Over recent years a series of important academic studies have explored what happens to teenagers whose career ambitions are misaligned with their educational expectations. Analysis of longitudinal datasets has shown that it disproportionately affects young people from lower socio-economic groups and that the misaligned at 16 are more than twice as likely to be NEET for 6 months or more by age of 19 and work less and are paid 8 per cent less than comparable peers at age 34. Studies in the US have found that teenage misalignment is associated with lower earnings at age 26 and lower rates of college entry.
The problem lies not in low aspirations, but in poor understanding of how education relates to employment. To the OECD, unless something is done, it is a problem which can only get worse:
More complex careers, with more options in both work and training, are opening up new opportunities for many people. But they are also making decisions harder as young people face a sequence of complex choices over a lifetime of learning and work.
The world has changed. Where once transitions into first employment were relatively straightforward and facilitated by family contacts, an ever more complex and fractured labour market demands significantly greater emphasis on effective careers provision, enriched, the OECD argues, by ‘strong links between schools and local employers.’
A new book published by Routledge, Understanding Employer Engagement in Education collects together new evidence from leading UK and international scholars on what difference teenage employer engagement can make to later outcomes and how its impacts can best be understood. New quantitative analysis of survey data shows, that young adults recalling higher levels of employer contacts while at school are less likely to be NEET (by up to 20 per cent percentage points), earn more (up to 18 per cent more) if in full-time employment, and show greater confidence in their navigation through their early working lives.
Such wage premiums suggest that employers are finding in these young people employees well matched to available jobs. As Elnaz Kashefpakdel shows elsewhere in the collection, young adults commonly perceive the different activities they undertook with employers during their education to be of high value to them in getting a job afterwards, getting into a university of choice or deciding on a career.
For young adults aged 19-24, something as fleeting as a careers talk or visit to a careers fair is often felt to be of lasting significance. The data shows, moreover, something very interesting: that it is the cumulative effect of interactions with employers over time which are strongly related with better outcomes in the youth labour market. Doing a lot of activities which may in themselves be short in duration, episodic and unintegrated into the curriculum makes a difference.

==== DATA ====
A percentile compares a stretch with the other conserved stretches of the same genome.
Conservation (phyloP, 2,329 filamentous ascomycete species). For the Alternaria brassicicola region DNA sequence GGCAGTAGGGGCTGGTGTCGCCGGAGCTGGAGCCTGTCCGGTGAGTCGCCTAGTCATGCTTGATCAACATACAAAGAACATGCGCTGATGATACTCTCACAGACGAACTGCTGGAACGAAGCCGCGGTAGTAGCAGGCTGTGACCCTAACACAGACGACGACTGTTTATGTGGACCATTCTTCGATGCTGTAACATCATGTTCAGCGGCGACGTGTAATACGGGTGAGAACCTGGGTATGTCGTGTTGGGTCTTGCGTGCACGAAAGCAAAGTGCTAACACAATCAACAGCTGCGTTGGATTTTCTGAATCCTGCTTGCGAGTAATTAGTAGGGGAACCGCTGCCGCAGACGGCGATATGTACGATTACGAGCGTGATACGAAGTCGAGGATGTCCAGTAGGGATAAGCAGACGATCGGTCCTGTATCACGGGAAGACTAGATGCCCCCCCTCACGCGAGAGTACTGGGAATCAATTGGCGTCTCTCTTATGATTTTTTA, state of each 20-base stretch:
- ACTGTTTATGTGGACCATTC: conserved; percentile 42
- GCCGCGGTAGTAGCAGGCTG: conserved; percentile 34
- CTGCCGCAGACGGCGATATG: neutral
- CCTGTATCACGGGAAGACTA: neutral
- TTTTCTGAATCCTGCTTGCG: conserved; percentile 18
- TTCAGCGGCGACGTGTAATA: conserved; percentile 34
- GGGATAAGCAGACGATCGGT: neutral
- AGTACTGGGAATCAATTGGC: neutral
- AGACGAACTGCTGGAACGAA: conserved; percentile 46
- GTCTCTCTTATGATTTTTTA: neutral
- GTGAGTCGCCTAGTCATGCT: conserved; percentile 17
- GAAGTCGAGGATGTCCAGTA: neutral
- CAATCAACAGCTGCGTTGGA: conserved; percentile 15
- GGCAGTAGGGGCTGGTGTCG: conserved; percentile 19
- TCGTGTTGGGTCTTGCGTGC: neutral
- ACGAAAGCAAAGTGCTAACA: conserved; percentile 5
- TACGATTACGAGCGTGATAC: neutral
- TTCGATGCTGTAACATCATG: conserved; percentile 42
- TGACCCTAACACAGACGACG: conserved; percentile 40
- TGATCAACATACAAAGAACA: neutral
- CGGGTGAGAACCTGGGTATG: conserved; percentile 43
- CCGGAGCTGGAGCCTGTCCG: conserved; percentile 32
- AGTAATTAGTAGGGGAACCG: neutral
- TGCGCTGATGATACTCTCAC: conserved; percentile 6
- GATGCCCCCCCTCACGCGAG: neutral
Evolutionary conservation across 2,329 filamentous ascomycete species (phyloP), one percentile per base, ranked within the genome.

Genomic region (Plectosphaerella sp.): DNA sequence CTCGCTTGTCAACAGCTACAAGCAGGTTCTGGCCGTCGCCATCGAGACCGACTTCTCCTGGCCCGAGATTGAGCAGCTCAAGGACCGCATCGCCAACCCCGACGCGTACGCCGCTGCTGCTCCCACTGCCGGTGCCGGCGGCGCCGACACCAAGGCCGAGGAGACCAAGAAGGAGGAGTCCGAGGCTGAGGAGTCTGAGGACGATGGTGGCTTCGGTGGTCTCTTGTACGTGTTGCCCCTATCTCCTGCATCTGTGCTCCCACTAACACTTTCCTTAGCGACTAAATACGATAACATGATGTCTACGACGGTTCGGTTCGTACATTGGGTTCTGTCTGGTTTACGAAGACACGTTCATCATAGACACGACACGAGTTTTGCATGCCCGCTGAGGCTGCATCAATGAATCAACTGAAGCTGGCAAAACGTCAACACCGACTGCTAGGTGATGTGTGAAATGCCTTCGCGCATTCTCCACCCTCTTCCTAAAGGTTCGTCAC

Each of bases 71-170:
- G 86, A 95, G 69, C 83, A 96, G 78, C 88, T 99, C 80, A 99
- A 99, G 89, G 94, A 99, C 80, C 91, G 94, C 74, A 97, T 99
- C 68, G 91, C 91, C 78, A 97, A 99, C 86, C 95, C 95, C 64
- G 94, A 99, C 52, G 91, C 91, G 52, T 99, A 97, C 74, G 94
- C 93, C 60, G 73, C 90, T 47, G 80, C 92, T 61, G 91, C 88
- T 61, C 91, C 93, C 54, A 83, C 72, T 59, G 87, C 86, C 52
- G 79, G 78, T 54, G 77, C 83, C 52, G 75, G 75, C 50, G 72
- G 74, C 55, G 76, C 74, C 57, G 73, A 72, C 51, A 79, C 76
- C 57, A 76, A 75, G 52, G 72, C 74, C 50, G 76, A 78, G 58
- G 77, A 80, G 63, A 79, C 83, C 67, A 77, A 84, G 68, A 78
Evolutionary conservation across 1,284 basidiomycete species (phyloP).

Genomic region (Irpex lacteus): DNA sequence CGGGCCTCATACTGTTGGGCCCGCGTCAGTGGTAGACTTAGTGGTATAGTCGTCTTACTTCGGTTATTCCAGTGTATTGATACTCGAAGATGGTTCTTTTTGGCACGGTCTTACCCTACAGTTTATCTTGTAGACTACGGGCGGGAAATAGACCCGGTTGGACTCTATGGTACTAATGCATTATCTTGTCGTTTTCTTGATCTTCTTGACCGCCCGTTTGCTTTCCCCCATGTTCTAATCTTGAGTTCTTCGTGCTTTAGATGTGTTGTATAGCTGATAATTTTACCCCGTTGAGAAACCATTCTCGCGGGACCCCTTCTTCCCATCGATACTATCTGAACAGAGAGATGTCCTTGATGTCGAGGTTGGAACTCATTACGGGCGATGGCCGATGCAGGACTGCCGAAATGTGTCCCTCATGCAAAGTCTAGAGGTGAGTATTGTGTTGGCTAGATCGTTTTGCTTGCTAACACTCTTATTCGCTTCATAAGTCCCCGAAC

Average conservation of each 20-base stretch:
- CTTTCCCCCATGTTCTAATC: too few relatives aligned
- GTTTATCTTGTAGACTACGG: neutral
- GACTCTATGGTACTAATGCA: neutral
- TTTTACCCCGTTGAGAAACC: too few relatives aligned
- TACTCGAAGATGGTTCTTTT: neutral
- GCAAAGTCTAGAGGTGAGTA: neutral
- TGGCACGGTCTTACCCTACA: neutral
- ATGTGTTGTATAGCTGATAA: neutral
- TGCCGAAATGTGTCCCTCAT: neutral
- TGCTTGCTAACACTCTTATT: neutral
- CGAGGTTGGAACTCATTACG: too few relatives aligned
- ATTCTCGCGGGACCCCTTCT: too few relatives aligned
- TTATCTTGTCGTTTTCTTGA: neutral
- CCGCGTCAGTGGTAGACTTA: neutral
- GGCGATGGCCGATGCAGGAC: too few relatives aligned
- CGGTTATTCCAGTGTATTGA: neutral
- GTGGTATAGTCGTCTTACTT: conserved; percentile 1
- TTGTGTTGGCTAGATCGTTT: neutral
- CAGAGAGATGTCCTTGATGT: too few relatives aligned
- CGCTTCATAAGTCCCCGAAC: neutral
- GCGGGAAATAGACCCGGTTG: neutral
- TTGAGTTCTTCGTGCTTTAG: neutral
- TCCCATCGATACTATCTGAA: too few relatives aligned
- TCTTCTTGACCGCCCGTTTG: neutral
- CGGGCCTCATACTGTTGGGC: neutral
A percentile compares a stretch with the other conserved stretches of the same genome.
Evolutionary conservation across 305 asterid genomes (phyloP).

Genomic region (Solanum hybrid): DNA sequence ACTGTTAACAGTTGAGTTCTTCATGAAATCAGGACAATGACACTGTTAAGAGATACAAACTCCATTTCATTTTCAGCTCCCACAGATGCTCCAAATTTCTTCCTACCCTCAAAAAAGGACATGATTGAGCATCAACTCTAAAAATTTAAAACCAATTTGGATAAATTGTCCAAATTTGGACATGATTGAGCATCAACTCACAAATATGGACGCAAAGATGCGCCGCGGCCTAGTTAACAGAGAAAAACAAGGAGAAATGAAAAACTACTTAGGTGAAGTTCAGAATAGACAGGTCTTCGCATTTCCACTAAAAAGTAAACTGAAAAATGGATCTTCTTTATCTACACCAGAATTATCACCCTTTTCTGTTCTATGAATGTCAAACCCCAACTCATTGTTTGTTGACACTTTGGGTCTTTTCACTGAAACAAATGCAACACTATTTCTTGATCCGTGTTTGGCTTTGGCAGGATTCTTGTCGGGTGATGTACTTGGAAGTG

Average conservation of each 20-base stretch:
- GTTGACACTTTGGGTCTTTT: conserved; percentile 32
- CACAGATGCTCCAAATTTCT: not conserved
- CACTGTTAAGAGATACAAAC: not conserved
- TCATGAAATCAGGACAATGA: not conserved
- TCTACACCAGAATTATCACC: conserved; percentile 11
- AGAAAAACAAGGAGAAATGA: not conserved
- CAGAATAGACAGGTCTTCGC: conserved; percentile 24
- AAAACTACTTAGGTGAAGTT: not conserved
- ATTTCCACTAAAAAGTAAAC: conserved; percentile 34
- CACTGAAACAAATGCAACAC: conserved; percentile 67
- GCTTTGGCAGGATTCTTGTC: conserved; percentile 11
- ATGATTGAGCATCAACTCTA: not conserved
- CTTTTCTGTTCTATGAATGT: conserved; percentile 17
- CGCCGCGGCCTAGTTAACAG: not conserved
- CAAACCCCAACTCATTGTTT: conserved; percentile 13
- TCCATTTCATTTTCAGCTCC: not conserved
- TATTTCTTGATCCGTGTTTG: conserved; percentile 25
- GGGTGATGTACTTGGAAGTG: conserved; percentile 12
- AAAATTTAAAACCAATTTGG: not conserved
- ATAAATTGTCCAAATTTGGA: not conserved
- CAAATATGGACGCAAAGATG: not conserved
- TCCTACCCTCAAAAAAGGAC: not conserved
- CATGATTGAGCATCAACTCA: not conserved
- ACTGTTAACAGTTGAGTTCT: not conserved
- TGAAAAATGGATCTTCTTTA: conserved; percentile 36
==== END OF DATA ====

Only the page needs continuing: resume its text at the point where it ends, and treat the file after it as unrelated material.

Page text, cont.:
Drawing on the insights of sociologists Mark Granovetter and Pierre Bourdieu, the book’s editors offer an explanatory framework for understanding such impact. Employer contacts can serve to build social and cultural capital as well as human capital, whether technical or employability skills. People in employment offer first-hand information which is commonly felt by young people to be particularly authentic. It is more trusted than publically accessed information and broader than what families can provide.
And so the greater the exposure, the greater likelihood of useful information being received and applied to decision-making journeys through education. In essence, it is the simplest form of labour market signalling, but without the intervention of schools and colleges, it will happen in only a haphazard, insufficient manner and it will be those whose backgrounds provide least access to the breadth of information about the world of work who have most to lose.
If we picture the labour market as an actual marketplace where one group of sellers (young people) spend years producing their product (themselves) investing time, energy, money in creating a combination of knowledge, skills and experience which they can sell for the highest wages or the most emotionally gratifying working experience, then it becomes easy to see a market place that is currently failing.
Young people are making their investment decisions which begin at a young age far too often without access to reliable information about what the potential buyers of their labour actually want. At the same time, they are deafened by advice from colleges, universities and training providers looking to fill their places, intrusive and unreliable media images of success, family caution on what ‘people like us’ do or don’t do. In all of this, a growing body of evidence shows that by connecting people who are well-placed to give authentic, relevant information, we can start to make a difference.